The jumping was then repeated when sliding slowly forwards on skis – but this time by swinging the skis into the turn and jumping several times. The aim was to get used to freely jumping while sliding. Loosening the legs and body up like this is a great way to unlock and release tension. Simply being aware of the need to make the legs work is something that all beginner skiers are required to learn.
I explained that this jumping was exactly like the pivoting that we worked on two days previously – the same mechanics but with the skis airborne! Everything had to work inwards towards the turn centre. I demonstrated a 180° mid air swing of the skis, which is an extreme and more athletic move that might be required when stuck in a very narrow passage way.
Jumping clearly allowed Leen to take the benefit of the pivoting effect and make her turns much tighter.
While we were working on the legs and jumping I realised that we could also begin to address “walking” correctly – with all of its incumbent side issues such as posture, alignment, body management (upper/lower body integration) and turn initiation. Leen was able to feel the amazing effect of Chi Walking and how it makes walking uphill effortless. This exercise was being used in order to encourage leg use in general and mainly to work on Leen’s tension. The real relevancy of the subject was being saved for later when we could bring it into skiing directly. There is a summary of the subject here under ChiSkiing… http://www.skiinstruction.blogspot.fr/p/chiskiing.html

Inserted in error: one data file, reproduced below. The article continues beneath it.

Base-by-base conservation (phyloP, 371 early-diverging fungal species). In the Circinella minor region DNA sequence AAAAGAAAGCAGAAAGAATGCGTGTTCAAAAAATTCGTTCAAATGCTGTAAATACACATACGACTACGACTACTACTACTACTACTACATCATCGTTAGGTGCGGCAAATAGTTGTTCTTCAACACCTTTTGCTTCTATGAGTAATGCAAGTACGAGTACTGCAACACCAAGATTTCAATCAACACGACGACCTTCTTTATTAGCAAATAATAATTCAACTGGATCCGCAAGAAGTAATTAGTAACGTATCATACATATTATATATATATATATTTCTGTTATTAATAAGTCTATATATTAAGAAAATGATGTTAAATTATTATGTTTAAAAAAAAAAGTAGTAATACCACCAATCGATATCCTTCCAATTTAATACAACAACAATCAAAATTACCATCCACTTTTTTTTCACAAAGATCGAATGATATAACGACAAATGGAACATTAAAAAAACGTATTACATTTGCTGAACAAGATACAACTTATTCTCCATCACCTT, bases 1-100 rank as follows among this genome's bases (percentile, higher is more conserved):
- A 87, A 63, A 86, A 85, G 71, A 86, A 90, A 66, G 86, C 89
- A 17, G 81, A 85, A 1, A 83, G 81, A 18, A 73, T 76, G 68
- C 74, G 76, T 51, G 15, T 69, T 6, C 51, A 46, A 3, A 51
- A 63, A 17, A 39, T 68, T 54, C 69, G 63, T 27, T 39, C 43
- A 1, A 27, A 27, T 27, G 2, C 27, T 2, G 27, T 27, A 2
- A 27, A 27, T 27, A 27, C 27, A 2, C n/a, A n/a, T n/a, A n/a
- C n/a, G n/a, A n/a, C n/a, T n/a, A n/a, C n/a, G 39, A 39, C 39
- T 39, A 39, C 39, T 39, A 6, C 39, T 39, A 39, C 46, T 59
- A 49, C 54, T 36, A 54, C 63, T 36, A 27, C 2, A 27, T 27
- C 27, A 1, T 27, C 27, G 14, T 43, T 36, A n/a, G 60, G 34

Jumping to represent the preparation of a turn from a traverse or the conclusion/end of a turn.
Applying the jumping to skiing I wanted Leen to see the jump as being from a traverse – by bending and then springing up – mainly getting the jump from the lower ski. If turns were going to be linked without a traverse then the jump would be considered the last part of a turn – the coming up out of the turn.
Leen’s tendency at first was to allow the turn to begin and then try to jump. This mistake makes the jump happen at the beginning of a turn and causes a loss of control. It only took a short while to sort this out and Leen was soon jumping at the correct time – before the skis were heading off downhill.
Dynamics (End of Turn)
Using the lift of the ski from the end of the turn